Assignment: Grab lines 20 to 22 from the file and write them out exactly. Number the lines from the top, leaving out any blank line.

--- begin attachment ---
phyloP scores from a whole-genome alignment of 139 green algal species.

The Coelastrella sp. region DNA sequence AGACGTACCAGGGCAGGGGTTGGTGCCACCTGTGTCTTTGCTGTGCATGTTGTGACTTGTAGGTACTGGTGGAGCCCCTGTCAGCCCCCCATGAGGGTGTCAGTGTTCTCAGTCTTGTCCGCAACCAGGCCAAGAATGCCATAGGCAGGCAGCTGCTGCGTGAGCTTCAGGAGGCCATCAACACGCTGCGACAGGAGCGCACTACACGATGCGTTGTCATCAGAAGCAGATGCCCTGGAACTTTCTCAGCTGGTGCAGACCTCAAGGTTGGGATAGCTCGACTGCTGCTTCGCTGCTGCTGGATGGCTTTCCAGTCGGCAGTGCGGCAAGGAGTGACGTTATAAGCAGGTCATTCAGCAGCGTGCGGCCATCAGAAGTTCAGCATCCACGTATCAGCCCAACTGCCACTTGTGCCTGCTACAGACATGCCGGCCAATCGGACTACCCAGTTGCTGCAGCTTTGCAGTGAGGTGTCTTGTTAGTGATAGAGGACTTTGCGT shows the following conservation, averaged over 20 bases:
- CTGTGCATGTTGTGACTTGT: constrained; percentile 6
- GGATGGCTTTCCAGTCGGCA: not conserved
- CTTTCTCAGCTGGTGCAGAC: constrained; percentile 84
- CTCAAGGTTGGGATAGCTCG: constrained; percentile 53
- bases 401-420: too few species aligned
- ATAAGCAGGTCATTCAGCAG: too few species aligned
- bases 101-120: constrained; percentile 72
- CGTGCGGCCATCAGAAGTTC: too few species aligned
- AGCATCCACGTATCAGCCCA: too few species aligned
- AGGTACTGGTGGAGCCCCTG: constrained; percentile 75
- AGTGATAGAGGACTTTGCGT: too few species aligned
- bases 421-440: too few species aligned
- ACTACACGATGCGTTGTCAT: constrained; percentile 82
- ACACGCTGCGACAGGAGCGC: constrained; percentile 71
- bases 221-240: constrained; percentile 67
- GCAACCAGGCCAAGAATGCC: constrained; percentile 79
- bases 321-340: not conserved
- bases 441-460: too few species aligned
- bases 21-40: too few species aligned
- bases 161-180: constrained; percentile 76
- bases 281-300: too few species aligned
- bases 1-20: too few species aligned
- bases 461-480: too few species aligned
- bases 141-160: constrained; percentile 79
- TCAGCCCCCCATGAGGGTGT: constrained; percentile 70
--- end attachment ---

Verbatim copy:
- bases 441-460: too few species aligned
- bases 21-40: too few species aligned
- bases 161-180: constrained; percentile 76